When recounting senior quarterback James Franklin’s 2012 injuries, a board game comes to mind.
Though Franklin never went under the knife during or after the Tigers’ 5-7 campaign, issues with his shoulder and knee might as well have placed the Texas native on “Operation’s” table, where high-powered Southeastern Conference defenses took shots at his limbs like a child messing with toy models.
It didn’t help that Franklin tucked the pigskin and ran 88 times last year into the teeth of the opposition’s front seven. Coach Gary Pinkel said he knows his quarterback is tough, but he would like him to get out of bounds.
“What James has to do is be smarter when he runs with the ball,” Pinkel said. “The decisions he makes, he has to go down. You learn that it’s not about you showing your toughness. But it’s more so about you protecting yourself because if you don’t protect yourself, you hurt the team. Eventually you’re going to take the wrong hit at the wrong time.”
An incentive for Franklin to step out of the enemy’s crosshairs might be his supporting cast of receivers and backs, one of the deepest playmaking corps in the SEC.
The top five receivers listed on the depth chart, headlined by sophomore Dorial Green-Beckham, each have substantial game experience.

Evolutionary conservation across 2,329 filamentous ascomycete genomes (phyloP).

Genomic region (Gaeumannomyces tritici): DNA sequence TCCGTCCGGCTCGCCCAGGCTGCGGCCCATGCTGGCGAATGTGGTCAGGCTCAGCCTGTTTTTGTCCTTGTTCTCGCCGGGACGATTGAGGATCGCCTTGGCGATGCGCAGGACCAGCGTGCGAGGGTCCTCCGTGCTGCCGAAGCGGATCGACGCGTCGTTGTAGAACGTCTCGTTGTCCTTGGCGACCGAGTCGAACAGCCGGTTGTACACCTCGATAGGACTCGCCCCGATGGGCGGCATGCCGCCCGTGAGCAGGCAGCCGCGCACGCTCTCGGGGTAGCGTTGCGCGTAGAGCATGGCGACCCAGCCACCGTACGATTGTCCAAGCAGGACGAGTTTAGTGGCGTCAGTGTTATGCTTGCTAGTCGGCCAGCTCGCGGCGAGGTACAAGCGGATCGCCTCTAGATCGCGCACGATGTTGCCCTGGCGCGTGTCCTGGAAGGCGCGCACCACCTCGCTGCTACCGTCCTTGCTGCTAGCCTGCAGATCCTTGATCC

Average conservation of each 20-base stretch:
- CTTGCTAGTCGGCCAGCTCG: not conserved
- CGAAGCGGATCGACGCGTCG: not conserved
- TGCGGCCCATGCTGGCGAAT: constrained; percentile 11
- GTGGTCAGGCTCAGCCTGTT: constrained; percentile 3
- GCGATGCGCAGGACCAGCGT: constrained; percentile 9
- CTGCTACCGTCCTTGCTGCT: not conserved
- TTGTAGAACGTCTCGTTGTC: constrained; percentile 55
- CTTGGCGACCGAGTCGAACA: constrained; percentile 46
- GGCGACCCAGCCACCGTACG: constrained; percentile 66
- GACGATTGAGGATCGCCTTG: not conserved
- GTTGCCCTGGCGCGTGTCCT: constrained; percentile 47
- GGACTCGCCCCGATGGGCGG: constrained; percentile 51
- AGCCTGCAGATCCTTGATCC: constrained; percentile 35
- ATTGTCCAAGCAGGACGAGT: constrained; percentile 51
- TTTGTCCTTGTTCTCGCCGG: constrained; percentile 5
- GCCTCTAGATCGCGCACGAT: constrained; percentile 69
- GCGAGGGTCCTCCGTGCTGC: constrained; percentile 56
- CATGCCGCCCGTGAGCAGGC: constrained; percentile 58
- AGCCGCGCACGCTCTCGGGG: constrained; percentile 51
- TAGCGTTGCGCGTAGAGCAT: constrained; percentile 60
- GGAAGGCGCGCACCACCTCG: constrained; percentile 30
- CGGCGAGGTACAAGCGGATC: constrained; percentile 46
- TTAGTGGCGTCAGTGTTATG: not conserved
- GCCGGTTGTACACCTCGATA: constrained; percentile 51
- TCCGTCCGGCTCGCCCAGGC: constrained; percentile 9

After a huge spring scrimmage, Green-Beckham has been mostly quiet over the summer as Franklin and redshirt freshman Maty Mauk battled for the starting quarterback job, a competition Franklin ultimately won in mid-August.
But Green-Beckham says that trend is not likely to continue as the season wears on. The former five-star recruit jumped from the slot to out wide for the 2013 season, a position that better fits his 6-foot-6-inch, 225-pound frame.
“I feel like that’s just how it is during practice,” he said. “When it’s game time, I feel like it’s going to be totally different ‘cause other teams don’t really know what’s going to happen.”
Meanwhile, Missouri’s stable of tailbacks has impressed all through camp. Junior Marcus Murphy, last season’s starter, dropped to the third slot in the depth chart as junior Henry Josey returned from injury and sophomore Russell Hansbrough dominated through the spring and summer.
“We can throw to any position,” Franklin said. “I can hand the ball off and move the ball on offense, and that’s really exciting.”
But the Tiger offense sputtered in their final intrasquad scrimmage Friday. The the first team and second team offenses combined for 286 yards. Still, Pinkel defended his starting unit and expressed confidence in Franklin and the offensive line.
“Mental errors and penalties, that’s just beating yourself,” Pinkel said he told his team after the game.
A clean bill of health, a blessing never bestowed upon Missouri last season, is another reason for optimism, he said.
“There’s quite a confidence that _every_body’s prepping,” Pinkel said, stressing the “every” in everybody. “You have the same guy lining up next to you every play.”